ADC reading erratically on ATMEGA 16

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Hello,
I'm using a single ended analog input on an ATMEGA16. When I read values from a battery, I get a fairly consistent jumping around of ADC readings. There are two types of variations which occur. I get a variation of 1 or 2 counts occasionally, and this is normal. But as frequently I get a variation of 9 or 10 counts. A recent set of readings was...
734
734
734
723
734
735
734
723
723
734
734
734

For any input voltage, the readings are correct about 60-70% of the time, and then about 30-40% they are low by a consistent amount. It's almost like I am losing a digit in the 10's place. Does anyone know why the ADC would be jumping around like that?

thanks

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It is interesting that all of the variation is downward, and quite self-consistent.

You might check that the sample rate is not too high or too low. This can particularly happen if the processor clock is not what you think it is.

Jim

Jim Wagner Oregon Research Electronics, Consulting Div. Tangent, OR, USA http://www.orelectronics.net

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I should add that this phenomenon occurs at many sample rates. I have the ADC reading during the timer 0 interrupt subroutine. The overflow occurs at settings of 100ms, 500ms, 1 sec,... up to 1 hr. This behavior has been observed at sample rates as slow as 1 second.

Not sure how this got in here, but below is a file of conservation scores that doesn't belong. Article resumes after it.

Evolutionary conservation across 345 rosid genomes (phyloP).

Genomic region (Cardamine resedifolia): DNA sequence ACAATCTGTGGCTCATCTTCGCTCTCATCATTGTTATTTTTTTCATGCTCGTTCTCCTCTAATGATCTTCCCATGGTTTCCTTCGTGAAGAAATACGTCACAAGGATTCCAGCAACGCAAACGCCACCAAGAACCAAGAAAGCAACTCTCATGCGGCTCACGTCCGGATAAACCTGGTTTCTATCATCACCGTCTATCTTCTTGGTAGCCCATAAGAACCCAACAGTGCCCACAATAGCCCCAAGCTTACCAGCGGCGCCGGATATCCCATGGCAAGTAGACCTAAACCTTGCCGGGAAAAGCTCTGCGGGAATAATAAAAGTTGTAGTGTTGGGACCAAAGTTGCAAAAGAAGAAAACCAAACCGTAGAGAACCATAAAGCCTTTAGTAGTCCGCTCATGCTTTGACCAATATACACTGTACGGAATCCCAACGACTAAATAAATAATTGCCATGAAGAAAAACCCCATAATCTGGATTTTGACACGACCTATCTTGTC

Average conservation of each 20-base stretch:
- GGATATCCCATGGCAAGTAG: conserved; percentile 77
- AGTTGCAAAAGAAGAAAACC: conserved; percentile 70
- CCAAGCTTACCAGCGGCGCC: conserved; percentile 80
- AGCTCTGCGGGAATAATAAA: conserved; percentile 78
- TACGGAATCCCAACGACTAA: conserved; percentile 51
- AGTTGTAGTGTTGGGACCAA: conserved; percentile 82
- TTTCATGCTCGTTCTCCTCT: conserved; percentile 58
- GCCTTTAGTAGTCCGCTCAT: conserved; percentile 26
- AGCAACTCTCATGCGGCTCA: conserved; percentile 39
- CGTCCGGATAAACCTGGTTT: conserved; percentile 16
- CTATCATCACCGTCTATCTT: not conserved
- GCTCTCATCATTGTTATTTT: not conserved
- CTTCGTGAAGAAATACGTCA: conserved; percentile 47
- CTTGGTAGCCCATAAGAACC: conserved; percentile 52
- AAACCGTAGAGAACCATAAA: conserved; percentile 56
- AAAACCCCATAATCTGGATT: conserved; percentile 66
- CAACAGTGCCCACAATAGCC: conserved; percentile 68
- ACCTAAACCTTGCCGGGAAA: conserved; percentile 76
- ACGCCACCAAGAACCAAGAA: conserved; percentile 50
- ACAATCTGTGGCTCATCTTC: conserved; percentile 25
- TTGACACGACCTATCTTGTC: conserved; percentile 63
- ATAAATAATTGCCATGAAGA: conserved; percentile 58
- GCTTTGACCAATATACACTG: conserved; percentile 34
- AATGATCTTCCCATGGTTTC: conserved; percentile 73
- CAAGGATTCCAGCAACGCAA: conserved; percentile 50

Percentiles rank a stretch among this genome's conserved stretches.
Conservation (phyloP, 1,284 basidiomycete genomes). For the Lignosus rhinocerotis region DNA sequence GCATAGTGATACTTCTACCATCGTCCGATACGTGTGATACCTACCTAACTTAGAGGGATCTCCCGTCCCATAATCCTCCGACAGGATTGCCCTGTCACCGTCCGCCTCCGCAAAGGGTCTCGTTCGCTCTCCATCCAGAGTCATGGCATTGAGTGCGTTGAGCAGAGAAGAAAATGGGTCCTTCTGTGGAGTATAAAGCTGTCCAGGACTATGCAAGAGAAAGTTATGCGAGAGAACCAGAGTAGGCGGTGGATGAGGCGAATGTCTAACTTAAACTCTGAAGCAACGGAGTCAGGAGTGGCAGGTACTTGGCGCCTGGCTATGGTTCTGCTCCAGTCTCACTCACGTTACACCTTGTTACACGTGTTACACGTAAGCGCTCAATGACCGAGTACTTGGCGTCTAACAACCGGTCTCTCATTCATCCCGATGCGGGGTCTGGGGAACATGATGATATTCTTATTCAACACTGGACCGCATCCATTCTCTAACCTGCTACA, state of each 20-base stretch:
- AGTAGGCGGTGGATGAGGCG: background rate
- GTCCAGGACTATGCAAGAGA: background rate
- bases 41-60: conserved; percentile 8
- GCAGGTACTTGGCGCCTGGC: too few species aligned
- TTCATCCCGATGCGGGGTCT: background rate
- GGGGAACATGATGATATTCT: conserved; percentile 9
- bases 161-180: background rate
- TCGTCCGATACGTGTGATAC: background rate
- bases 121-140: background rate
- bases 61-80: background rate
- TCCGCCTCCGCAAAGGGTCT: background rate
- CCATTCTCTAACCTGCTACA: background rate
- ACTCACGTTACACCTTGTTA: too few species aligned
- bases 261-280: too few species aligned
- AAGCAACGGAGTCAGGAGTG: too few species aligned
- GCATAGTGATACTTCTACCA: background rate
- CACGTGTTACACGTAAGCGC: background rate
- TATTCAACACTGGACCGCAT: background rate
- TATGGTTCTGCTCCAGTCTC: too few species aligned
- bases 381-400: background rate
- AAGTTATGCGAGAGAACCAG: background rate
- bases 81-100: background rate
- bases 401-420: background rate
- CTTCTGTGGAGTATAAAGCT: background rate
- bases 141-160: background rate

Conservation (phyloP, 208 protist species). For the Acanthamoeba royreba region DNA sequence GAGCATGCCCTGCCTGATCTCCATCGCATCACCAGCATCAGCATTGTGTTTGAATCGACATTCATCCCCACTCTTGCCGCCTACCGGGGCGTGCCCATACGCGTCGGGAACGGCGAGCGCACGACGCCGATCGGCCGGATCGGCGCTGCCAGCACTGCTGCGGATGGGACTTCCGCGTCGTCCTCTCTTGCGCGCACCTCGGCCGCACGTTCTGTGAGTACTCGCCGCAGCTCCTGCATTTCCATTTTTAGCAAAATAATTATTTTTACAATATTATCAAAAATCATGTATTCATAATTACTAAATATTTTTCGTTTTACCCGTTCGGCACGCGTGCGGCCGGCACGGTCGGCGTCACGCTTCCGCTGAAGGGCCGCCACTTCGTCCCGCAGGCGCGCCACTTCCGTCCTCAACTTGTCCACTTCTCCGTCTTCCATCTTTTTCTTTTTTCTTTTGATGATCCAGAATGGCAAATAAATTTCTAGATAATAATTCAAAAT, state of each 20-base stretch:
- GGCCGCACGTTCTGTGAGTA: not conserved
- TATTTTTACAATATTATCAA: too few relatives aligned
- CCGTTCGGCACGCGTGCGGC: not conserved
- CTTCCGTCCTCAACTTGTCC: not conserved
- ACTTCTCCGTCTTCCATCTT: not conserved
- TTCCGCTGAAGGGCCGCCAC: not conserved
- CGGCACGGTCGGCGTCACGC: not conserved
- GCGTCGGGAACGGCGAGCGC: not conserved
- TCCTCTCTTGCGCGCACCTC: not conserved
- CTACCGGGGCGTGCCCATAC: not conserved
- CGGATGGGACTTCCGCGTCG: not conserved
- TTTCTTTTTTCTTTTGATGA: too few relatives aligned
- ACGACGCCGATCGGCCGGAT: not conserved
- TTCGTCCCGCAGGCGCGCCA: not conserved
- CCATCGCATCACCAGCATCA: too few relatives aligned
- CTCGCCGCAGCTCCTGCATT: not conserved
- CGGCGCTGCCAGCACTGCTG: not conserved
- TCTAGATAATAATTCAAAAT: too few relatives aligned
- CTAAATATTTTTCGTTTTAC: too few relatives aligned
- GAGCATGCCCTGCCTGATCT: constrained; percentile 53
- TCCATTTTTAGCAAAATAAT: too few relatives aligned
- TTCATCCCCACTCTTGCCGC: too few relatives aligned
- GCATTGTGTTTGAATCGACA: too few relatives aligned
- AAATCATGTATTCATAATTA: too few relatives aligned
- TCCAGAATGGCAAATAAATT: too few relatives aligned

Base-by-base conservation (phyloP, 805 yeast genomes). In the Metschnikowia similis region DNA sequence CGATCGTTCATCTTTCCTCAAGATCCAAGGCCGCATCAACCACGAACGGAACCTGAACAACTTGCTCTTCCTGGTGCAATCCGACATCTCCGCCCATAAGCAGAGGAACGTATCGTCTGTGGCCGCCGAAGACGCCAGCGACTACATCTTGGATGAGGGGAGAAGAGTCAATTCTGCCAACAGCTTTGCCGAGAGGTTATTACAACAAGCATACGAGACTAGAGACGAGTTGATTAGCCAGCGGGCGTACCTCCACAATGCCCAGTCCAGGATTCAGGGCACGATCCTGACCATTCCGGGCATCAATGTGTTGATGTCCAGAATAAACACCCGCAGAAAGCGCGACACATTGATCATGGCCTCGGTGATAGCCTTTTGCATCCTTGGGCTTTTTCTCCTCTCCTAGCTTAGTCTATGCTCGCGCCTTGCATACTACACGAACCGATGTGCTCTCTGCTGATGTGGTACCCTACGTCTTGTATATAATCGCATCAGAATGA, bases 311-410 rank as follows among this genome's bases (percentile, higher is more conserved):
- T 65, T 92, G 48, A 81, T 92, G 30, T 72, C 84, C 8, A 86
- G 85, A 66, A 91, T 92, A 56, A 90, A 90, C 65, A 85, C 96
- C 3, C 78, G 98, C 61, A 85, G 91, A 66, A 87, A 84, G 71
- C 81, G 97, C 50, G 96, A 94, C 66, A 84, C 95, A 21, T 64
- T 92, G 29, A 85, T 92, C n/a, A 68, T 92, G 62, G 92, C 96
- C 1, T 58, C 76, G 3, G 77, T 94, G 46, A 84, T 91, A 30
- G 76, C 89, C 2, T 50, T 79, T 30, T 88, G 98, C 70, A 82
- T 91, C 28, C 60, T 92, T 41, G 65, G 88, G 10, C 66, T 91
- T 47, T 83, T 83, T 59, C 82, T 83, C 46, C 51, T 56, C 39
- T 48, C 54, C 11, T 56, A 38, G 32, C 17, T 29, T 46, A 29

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But, what is important is the ADC clock prescaler. What is your system clock and how do you have the prescaler set? The sample rate is not really relevant except in so far as it shows that you know what the system clock is.

Jim

Jim Wagner Oregon Research Electronics, Consulting Div. Tangent, OR, USA http://www.orelectronics.net

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Just to add onto Jim, your ADC clock should be between 200KHz and 50KHz, not faster, not slower. You can go a bit faster in 8Bit mode but it looks like you want the full 10 bit

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So, I've been running the adc at 1000 kHz. Is this likely to be a problem? And why?

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Well Mr. Nedward. I reduced the adc frequency from 1000 kHz to 125 kHz and the problem is gone. Thank you for the help. Would you mind explaining why the adc frequency must remain in the range given?

thanks

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The ADC works by sampling the input voltage onto a capacitor then ramping a DAC to generate a stepped voltage that is run through a comparator against the sample until it equals/exceeds the sample. That stepping requires a reasonable amount of time to stabilise for the comparison. This simply won't work if you run it too fast.

All this is explained (in better detail!) in the datasheet.

Because of the divisors available it can often help to slow the CPU down rather than speed it up so you can get closer to the 200Khz rate.

Say you use an 8MHz AVR then you can't use /32 as that is 250kHz - outside the acceptable range so you have to use /64 so that means you are limited to 125kHz. If the AVR was clocked at 6MHz then you could use /32 to get 187.5kHz. In fact best might be 6.4MHz which could get you to 200kHz.

Cliff

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As you point out, it is stated right in the datasheet, p 205, that 50kHz to 200kHz are used for maximum resolution of the adc. Thanks.